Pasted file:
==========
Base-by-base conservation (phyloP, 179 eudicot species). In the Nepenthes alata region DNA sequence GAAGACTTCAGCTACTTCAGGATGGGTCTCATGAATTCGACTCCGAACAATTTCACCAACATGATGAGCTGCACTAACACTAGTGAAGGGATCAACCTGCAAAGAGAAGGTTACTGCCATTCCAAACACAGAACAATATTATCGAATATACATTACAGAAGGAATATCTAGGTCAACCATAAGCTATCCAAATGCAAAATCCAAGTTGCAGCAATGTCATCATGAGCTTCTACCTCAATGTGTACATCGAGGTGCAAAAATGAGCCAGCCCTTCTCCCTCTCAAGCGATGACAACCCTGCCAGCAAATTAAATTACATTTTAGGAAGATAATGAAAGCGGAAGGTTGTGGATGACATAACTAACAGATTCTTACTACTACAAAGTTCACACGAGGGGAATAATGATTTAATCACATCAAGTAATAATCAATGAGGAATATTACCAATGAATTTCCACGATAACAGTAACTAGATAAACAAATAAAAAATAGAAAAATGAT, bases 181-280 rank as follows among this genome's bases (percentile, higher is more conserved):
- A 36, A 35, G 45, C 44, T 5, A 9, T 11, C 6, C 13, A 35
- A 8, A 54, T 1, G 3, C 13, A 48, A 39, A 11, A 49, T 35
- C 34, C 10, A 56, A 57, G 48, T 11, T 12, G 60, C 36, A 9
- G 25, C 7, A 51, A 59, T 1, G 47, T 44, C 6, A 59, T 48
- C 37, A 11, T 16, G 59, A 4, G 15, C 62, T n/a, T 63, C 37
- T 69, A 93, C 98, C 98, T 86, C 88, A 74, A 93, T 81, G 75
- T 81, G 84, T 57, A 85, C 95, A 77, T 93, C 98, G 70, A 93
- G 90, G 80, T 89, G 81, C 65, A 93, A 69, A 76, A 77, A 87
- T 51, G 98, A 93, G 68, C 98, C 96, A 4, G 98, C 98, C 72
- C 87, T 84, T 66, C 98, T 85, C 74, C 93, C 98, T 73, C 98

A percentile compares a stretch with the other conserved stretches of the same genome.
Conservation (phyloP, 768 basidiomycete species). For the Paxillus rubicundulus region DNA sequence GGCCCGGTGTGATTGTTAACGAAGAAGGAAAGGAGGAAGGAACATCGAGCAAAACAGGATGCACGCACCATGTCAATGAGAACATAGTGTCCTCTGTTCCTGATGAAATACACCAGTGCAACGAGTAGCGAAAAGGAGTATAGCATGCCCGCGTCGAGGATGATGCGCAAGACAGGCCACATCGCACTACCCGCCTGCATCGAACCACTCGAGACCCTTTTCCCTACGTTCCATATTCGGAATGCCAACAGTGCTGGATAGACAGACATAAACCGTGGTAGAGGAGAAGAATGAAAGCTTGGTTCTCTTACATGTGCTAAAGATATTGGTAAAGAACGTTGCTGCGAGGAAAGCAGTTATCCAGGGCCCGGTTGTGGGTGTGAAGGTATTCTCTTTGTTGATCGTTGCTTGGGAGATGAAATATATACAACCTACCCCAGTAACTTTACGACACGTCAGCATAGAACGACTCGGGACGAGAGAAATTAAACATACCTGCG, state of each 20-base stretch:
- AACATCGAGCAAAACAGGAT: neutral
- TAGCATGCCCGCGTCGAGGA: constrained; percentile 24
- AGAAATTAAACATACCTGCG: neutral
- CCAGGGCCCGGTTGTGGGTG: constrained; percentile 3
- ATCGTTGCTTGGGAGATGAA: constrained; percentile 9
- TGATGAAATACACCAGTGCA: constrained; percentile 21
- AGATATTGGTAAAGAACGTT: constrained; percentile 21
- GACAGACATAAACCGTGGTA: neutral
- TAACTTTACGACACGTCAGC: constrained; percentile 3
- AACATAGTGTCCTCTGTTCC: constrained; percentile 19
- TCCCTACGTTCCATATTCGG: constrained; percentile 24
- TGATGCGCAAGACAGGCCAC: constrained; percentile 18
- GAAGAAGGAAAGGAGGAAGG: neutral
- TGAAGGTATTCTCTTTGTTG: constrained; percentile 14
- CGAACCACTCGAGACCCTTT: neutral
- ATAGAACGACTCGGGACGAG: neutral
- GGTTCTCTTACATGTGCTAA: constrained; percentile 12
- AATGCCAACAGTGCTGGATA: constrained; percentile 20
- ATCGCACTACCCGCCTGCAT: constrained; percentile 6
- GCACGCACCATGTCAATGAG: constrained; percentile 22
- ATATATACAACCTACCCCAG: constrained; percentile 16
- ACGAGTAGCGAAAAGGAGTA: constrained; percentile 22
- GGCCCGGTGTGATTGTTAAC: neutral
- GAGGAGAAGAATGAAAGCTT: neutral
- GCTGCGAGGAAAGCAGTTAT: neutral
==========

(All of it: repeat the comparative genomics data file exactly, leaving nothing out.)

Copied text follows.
Base-by-base conservation (phyloP, 179 eudicot species). In the Nepenthes alata region DNA sequence GAAGACTTCAGCTACTTCAGGATGGGTCTCATGAATTCGACTCCGAACAATTTCACCAACATGATGAGCTGCACTAACACTAGTGAAGGGATCAACCTGCAAAGAGAAGGTTACTGCCATTCCAAACACAGAACAATATTATCGAATATACATTACAGAAGGAATATCTAGGTCAACCATAAGCTATCCAAATGCAAAATCCAAGTTGCAGCAATGTCATCATGAGCTTCTACCTCAATGTGTACATCGAGGTGCAAAAATGAGCCAGCCCTTCTCCCTCTCAAGCGATGACAACCCTGCCAGCAAATTAAATTACATTTTAGGAAGATAATGAAAGCGGAAGGTTGTGGATGACATAACTAACAGATTCTTACTACTACAAAGTTCACACGAGGGGAATAATGATTTAATCACATCAAGTAATAATCAATGAGGAATATTACCAATGAATTTCCACGATAACAGTAACTAGATAAACAAATAAAAAATAGAAAAATGAT, bases 181-280 rank as follows among this genome's bases (percentile, higher is more conserved):
- A 36, A 35, G 45, C 44, T 5, A 9, T 11, C 6, C 13, A 35
- A 8, A 54, T 1, G 3, C 13, A 48, A 39, A 11, A 49, T 35
- C 34, C 10, A 56, A 57, G 48, T 11, T 12, G 60, C 36, A 9
- G 25, C 7, A 51, A 59, T 1, G 47, T 44, C 6, A 59, T 48
- C 37, A 11, T 16, G 59, A 4, G 15, C 62, T n/a, T 63, C 37
- T 69, A 93, C 98, C 98, T 86, C 88, A 74, A 93, T 81, G 75
- T 81, G 84, T 57, A 85, C 95, A 77, T 93, C 98, G 70, A 93
- G 90, G 80, T 89, G 81, C 65, A 93, A 69, A 76, A 77, A 87
- T 51, G 98, A 93, G 68, C 98, C 96, A 4, G 98, C 98, C 72
- C 87, T 84, T 66, C 98, T 85, C 74, C 93, C 98, T 73, C 98

A percentile compares a stretch with the other conserved stretches of the same genome.
Conservation (phyloP, 768 basidiomycete species). For the Paxillus rubicundulus region DNA sequence GGCCCGGTGTGATTGTTAACGAAGAAGGAAAGGAGGAAGGAACATCGAGCAAAACAGGATGCACGCACCATGTCAATGAGAACATAGTGTCCTCTGTTCCTGATGAAATACACCAGTGCAACGAGTAGCGAAAAGGAGTATAGCATGCCCGCGTCGAGGATGATGCGCAAGACAGGCCACATCGCACTACCCGCCTGCATCGAACCACTCGAGACCCTTTTCCCTACGTTCCATATTCGGAATGCCAACAGTGCTGGATAGACAGACATAAACCGTGGTAGAGGAGAAGAATGAAAGCTTGGTTCTCTTACATGTGCTAAAGATATTGGTAAAGAACGTTGCTGCGAGGAAAGCAGTTATCCAGGGCCCGGTTGTGGGTGTGAAGGTATTCTCTTTGTTGATCGTTGCTTGGGAGATGAAATATATACAACCTACCCCAGTAACTTTACGACACGTCAGCATAGAACGACTCGGGACGAGAGAAATTAAACATACCTGCG, state of each 20-base stretch:
- AACATCGAGCAAAACAGGAT: neutral
- TAGCATGCCCGCGTCGAGGA: constrained; percentile 24
- AGAAATTAAACATACCTGCG: neutral
- CCAGGGCCCGGTTGTGGGTG: constrained; percentile 3
- ATCGTTGCTTGGGAGATGAA: constrained; percentile 9
- TGATGAAATACACCAGTGCA: constrained; percentile 21
- AGATATTGGTAAAGAACGTT: constrained; percentile 21
- GACAGACATAAACCGTGGTA: neutral
- TAACTTTACGACACGTCAGC: constrained; percentile 3
- AACATAGTGTCCTCTGTTCC: constrained; percentile 19
- TCCCTACGTTCCATATTCGG: constrained; percentile 24
- TGATGCGCAAGACAGGCCAC: constrained; percentile 18
- GAAGAAGGAAAGGAGGAAGG: neutral
- TGAAGGTATTCTCTTTGTTG: constrained; percentile 14
- CGAACCACTCGAGACCCTTT: neutral
- ATAGAACGACTCGGGACGAG: neutral
- GGTTCTCTTACATGTGCTAA: constrained; percentile 12
- AATGCCAACAGTGCTGGATA: constrained; percentile 20
- ATCGCACTACCCGCCTGCAT: constrained; percentile 6
- GCACGCACCATGTCAATGAG: constrained; percentile 22
- ATATATACAACCTACCCCAG: constrained; percentile 16
- ACGAGTAGCGAAAAGGAGTA: constrained; percentile 22
- GGCCCGGTGTGATTGTTAAC: neutral
- GAGGAGAAGAATGAAAGCTT: neutral
- GCTGCGAGGAAAGCAGTTAT: neutral